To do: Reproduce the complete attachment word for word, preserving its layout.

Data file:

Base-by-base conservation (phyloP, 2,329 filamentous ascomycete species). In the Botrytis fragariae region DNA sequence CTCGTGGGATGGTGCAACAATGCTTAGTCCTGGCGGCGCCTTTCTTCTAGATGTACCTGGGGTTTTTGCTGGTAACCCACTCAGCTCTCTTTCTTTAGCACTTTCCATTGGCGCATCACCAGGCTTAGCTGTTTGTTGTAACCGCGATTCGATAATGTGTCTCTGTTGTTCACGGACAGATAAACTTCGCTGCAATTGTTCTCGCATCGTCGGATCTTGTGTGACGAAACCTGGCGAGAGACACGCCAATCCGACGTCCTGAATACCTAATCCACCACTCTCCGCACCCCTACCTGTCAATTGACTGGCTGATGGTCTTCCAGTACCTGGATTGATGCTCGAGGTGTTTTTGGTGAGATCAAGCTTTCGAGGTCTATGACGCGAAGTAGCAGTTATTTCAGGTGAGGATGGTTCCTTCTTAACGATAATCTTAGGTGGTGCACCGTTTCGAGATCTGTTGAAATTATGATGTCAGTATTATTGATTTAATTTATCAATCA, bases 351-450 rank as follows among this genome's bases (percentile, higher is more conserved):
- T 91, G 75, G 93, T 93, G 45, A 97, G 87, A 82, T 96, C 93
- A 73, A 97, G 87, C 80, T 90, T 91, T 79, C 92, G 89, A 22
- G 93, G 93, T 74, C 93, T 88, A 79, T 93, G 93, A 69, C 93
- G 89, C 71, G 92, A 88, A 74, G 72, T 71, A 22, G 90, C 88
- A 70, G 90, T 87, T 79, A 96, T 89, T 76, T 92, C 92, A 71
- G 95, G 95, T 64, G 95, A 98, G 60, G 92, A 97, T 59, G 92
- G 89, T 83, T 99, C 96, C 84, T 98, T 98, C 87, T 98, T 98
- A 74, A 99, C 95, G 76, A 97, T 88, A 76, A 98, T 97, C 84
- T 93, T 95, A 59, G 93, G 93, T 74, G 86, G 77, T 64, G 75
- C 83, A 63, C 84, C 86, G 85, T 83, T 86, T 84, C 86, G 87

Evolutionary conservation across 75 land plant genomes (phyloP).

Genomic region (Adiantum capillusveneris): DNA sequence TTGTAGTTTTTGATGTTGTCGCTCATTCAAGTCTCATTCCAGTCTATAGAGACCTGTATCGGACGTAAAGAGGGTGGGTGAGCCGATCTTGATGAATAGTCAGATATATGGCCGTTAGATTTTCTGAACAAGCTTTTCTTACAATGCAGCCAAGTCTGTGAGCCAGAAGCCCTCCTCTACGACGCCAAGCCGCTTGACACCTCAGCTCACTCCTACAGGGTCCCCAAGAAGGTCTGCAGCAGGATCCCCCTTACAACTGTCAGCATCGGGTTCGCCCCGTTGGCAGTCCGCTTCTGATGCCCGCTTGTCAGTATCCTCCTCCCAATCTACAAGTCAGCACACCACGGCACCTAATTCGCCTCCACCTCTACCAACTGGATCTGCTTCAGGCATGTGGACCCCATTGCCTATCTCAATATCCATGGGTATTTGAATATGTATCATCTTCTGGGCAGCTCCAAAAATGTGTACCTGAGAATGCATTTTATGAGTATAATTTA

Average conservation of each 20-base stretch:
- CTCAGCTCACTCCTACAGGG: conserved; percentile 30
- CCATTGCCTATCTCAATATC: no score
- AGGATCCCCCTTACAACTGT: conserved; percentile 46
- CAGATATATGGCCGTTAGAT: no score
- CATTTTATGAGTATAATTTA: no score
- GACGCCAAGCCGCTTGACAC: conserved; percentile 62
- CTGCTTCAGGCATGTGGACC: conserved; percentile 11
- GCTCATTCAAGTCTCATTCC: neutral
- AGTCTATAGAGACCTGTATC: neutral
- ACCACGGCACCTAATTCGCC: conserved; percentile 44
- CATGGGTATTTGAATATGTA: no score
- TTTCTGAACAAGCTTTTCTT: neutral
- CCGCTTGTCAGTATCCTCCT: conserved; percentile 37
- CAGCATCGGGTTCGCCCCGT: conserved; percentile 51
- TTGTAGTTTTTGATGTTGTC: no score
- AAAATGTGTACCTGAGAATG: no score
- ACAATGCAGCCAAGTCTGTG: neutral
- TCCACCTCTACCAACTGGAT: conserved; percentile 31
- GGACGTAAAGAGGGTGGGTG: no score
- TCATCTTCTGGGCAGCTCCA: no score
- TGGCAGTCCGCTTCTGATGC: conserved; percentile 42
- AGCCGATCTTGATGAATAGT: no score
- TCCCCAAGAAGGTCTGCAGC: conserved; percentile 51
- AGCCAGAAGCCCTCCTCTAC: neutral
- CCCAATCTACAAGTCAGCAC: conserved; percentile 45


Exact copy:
Base-by-base conservation (phyloP, 2,329 filamentous ascomycete species). In the Botrytis fragariae region DNA sequence CTCGTGGGATGGTGCAACAATGCTTAGTCCTGGCGGCGCCTTTCTTCTAGATGTACCTGGGGTTTTTGCTGGTAACCCACTCAGCTCTCTTTCTTTAGCACTTTCCATTGGCGCATCACCAGGCTTAGCTGTTTGTTGTAACCGCGATTCGATAATGTGTCTCTGTTGTTCACGGACAGATAAACTTCGCTGCAATTGTTCTCGCATCGTCGGATCTTGTGTGACGAAACCTGGCGAGAGACACGCCAATCCGACGTCCTGAATACCTAATCCACCACTCTCCGCACCCCTACCTGTCAATTGACTGGCTGATGGTCTTCCAGTACCTGGATTGATGCTCGAGGTGTTTTTGGTGAGATCAAGCTTTCGAGGTCTATGACGCGAAGTAGCAGTTATTTCAGGTGAGGATGGTTCCTTCTTAACGATAATCTTAGGTGGTGCACCGTTTCGAGATCTGTTGAAATTATGATGTCAGTATTATTGATTTAATTTATCAATCA, bases 351-450 rank as follows among this genome's bases (percentile, higher is more conserved):
- T 91, G 75, G 93, T 93, G 45, A 97, G 87, A 82, T 96, C 93
- A 73, A 97, G 87, C 80, T 90, T 91, T 79, C 92, G 89, A 22
- G 93, G 93, T 74, C 93, T 88, A 79, T 93, G 93, A 69, C 93
- G 89, C 71, G 92, A 88, A 74, G 72, T 71, A 22, G 90, C 88
- A 70, G 90, T 87, T 79, A 96, T 89, T 76, T 92, C 92, A 71
- G 95, G 95, T 64, G 95, A 98, G 60, G 92, A 97, T 59, G 92
- G 89, T 83, T 99, C 96, C 84, T 98, T 98, C 87, T 98, T 98
- A 74, A 99, C 95, G 76, A 97, T 88, A 76, A 98, T 97, C 84
- T 93, T 95, A 59, G 93, G 93, T 74, G 86, G 77, T 64, G 75
- C 83, A 63, C 84, C 86, G 85, T 83, T 86, T 84, C 86, G 87

Evolutionary conservation across 75 land plant genomes (phyloP).

Genomic region (Adiantum capillusveneris): DNA sequence TTGTAGTTTTTGATGTTGTCGCTCATTCAAGTCTCATTCCAGTCTATAGAGACCTGTATCGGACGTAAAGAGGGTGGGTGAGCCGATCTTGATGAATAGTCAGATATATGGCCGTTAGATTTTCTGAACAAGCTTTTCTTACAATGCAGCCAAGTCTGTGAGCCAGAAGCCCTCCTCTACGACGCCAAGCCGCTTGACACCTCAGCTCACTCCTACAGGGTCCCCAAGAAGGTCTGCAGCAGGATCCCCCTTACAACTGTCAGCATCGGGTTCGCCCCGTTGGCAGTCCGCTTCTGATGCCCGCTTGTCAGTATCCTCCTCCCAATCTACAAGTCAGCACACCACGGCACCTAATTCGCCTCCACCTCTACCAACTGGATCTGCTTCAGGCATGTGGACCCCATTGCCTATCTCAATATCCATGGGTATTTGAATATGTATCATCTTCTGGGCAGCTCCAAAAATGTGTACCTGAGAATGCATTTTATGAGTATAATTTA

Average conservation of each 20-base stretch:
- CTCAGCTCACTCCTACAGGG: conserved; percentile 30
- CCATTGCCTATCTCAATATC: no score
- AGGATCCCCCTTACAACTGT: conserved; percentile 46
- CAGATATATGGCCGTTAGAT: no score
- CATTTTATGAGTATAATTTA: no score
- GACGCCAAGCCGCTTGACAC: conserved; percentile 62
- CTGCTTCAGGCATGTGGACC: conserved; percentile 11
- GCTCATTCAAGTCTCATTCC: neutral
- AGTCTATAGAGACCTGTATC: neutral
- ACCACGGCACCTAATTCGCC: conserved; percentile 44
- CATGGGTATTTGAATATGTA: no score
- TTTCTGAACAAGCTTTTCTT: neutral
- CCGCTTGTCAGTATCCTCCT: conserved; percentile 37
- CAGCATCGGGTTCGCCCCGT: conserved; percentile 51
- TTGTAGTTTTTGATGTTGTC: no score
- AAAATGTGTACCTGAGAATG: no score
- ACAATGCAGCCAAGTCTGTG: neutral
- TCCACCTCTACCAACTGGAT: conserved; percentile 31
- GGACGTAAAGAGGGTGGGTG: no score
- TCATCTTCTGGGCAGCTCCA: no score
- TGGCAGTCCGCTTCTGATGC: conserved; percentile 42
- AGCCGATCTTGATGAATAGT: no score
- TCCCCAAGAAGGTCTGCAGC: conserved; percentile 51
- AGCCAGAAGCCCTCCTCTAC: neutral
- CCCAATCTACAAGTCAGCAC: conserved; percentile 45